Holly Willoughby has been open about experience with dyslexia in the past, particularly when she was a child. Back in 2021, the 42-year-old spoke with William Carter - then aged 22 - who overcame being unable to read when he was 13 before going on to do a PhD at The University of California.
During their appearance on This Morning, Holly reflected on her own battle, which left her feeling "shameful".She explained: "For me, because I'm not very good at spelling, for years I felt shameful about that."
Holly's turning point was when she enrolled in college, saying: "Dyslexia is such a broad spectrum, people have so many different forms of it. Yes, I'm dyslexic also and I had to find my own tool kit and for me it was finding somebody who understood this who could teach me how to access those tools because at school it wasn't really that well known then."
Last year, during a chat with Sir Richard Branson, who is also dyslexic, Holly touched on her experience with dyslexia, claiming she does not see the learning difficulty as a "disability".
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"I think it makes me who I am," she said, adding: "I don't see it as a disability at all, I see it as a real feather in my cap. I'm very proud of being dyslexic, I think it makes me who I am. I think half of the things I think that I'm actually quite good at in life are because I'm dyslexic."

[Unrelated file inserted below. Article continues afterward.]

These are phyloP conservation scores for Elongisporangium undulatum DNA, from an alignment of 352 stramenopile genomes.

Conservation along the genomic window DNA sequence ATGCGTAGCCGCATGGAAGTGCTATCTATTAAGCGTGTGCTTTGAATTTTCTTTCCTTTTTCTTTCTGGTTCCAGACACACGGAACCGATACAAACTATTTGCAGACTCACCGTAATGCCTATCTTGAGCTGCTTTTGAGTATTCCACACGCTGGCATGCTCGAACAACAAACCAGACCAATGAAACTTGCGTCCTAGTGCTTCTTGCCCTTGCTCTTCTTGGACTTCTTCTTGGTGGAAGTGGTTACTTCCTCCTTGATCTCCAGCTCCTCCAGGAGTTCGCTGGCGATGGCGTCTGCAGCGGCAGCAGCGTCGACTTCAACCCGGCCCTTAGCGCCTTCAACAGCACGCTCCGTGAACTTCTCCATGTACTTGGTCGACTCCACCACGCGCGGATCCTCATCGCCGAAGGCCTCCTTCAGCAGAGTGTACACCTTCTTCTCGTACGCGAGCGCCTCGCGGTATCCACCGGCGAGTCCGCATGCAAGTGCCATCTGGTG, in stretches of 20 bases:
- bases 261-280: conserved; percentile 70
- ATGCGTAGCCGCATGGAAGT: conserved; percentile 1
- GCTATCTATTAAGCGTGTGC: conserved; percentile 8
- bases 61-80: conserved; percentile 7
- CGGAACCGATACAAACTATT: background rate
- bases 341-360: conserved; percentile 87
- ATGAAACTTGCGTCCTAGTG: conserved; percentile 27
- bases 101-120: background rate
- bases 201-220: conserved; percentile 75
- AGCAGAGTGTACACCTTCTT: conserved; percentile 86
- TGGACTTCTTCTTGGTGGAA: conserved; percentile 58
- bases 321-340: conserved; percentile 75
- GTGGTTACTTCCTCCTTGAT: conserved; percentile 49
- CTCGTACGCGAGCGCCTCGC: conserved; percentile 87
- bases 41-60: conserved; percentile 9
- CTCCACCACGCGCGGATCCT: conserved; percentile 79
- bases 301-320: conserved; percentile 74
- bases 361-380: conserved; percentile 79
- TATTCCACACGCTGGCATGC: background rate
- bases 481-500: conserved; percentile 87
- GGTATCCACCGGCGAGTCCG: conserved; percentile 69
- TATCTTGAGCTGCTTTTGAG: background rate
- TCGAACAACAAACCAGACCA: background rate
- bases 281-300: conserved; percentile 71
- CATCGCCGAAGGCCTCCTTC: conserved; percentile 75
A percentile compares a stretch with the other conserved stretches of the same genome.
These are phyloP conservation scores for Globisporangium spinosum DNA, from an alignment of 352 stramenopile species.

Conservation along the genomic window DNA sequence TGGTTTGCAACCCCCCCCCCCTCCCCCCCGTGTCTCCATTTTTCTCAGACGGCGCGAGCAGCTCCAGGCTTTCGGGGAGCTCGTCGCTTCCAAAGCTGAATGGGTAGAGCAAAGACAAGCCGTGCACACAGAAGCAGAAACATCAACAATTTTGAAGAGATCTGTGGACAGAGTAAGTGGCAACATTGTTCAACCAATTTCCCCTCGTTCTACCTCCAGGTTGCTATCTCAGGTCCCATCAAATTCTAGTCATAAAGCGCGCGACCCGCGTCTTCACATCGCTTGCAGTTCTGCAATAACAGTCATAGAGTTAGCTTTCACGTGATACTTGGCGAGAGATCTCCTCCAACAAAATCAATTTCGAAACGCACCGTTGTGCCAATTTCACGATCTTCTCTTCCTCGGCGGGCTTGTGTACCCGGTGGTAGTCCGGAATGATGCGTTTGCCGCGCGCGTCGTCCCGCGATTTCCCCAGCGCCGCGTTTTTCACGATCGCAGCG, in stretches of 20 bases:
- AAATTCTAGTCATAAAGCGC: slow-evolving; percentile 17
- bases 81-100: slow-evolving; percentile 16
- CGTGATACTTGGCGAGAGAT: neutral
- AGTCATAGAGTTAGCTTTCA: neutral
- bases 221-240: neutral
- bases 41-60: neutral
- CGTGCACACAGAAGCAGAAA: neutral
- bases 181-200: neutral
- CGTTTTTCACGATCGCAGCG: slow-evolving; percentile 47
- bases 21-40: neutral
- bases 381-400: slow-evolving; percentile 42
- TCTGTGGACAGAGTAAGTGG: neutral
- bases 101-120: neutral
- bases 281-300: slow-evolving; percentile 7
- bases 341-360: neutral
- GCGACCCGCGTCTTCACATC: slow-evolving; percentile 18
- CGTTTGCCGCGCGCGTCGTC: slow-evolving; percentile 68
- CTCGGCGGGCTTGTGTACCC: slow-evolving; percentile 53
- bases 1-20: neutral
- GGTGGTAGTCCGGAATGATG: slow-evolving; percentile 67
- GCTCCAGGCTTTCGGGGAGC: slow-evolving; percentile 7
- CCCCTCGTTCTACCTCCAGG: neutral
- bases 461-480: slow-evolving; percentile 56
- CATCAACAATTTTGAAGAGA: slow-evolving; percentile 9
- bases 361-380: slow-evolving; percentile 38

Holly, who is a mother to three young children, has been open about her dyslexia in the past. The TV star once revealed that she checks the autocue in advance and uses coloured scripts to help her present This Morning.
How to spot if your child has dyslexia
The symptoms of dyslexia vary from child to child and can also differ according to the child's age. The NHS divides the signs of dyslexia into pre-school children, children aged 5-12 and teens:
Delayed speech development
Speech problems like pronunciation of long words, jumbling phrases or problems expressing themselves through speech
Finds learning the alphabet difficult and little understanding of rhyming words
Children aged 5-12
Finds learning names and sounds of letters difficult
Confusion over letters that look similar and the order of letters in words
Slow reading and slow writing speed
Poor handwriting and issues copying written language
Struggles to carry out a sequence of directions and to learn sequences
Has poor phonological awareness
In addition to the above, teens may display:
Finds planning and writing essays difficult
Attempts to avoid reading or writing
Has difficulty revising for exams, as well as taking notes or copying
Problems with spelling
Struggles to meet deadlines
She has also previously shared her concern that her children will be dyslexic too. "I do bear it in mind quite a lot," Holly told Glasgow's Sunday Post."Although my mum hasn't been officially tested she has very similar tendencies to me.
The TV star is a doting mum to three young children
"I don't know whether that's hereditary or not, but I do think about that. Schools are so much more advanced in looking out for it than when I was at school."
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